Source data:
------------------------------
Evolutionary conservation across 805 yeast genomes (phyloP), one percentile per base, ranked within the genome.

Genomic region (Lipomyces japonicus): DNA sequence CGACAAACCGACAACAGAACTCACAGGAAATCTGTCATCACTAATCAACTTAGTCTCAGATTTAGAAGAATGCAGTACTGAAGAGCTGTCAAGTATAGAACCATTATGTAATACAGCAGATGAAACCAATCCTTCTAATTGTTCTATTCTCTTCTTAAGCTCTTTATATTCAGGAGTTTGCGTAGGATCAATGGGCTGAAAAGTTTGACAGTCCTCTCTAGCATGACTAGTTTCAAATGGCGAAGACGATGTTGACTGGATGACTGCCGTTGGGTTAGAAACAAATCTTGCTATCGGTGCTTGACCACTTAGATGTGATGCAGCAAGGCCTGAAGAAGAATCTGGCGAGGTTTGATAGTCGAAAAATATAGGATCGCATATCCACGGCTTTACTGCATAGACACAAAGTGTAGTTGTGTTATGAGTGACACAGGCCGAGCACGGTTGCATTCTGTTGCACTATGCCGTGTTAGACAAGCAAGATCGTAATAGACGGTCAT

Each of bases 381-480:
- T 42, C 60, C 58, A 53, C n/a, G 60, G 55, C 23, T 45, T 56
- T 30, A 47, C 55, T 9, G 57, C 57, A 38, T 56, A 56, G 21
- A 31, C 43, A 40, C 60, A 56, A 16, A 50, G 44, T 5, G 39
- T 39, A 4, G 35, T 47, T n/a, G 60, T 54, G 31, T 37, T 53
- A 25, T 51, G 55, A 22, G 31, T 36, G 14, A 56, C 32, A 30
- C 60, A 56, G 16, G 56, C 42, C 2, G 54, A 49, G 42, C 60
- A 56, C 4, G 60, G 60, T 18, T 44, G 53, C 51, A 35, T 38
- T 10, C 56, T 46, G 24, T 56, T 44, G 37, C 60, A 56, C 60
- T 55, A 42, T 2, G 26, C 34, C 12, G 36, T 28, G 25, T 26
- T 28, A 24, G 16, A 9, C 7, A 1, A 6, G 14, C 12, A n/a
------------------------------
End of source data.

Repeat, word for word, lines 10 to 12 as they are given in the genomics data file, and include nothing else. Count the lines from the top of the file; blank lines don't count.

- A 56, C 4, G 60, G 60, T 18, T 44, G 53, C 51, A 35, T 38
- T 10, C 56, T 46, G 24, T 56, T 44, G 37, C 60, A 56, C 60
- T 55, A 42, T 2, G 26, C 34, C 12, G 36, T 28, G 25, T 26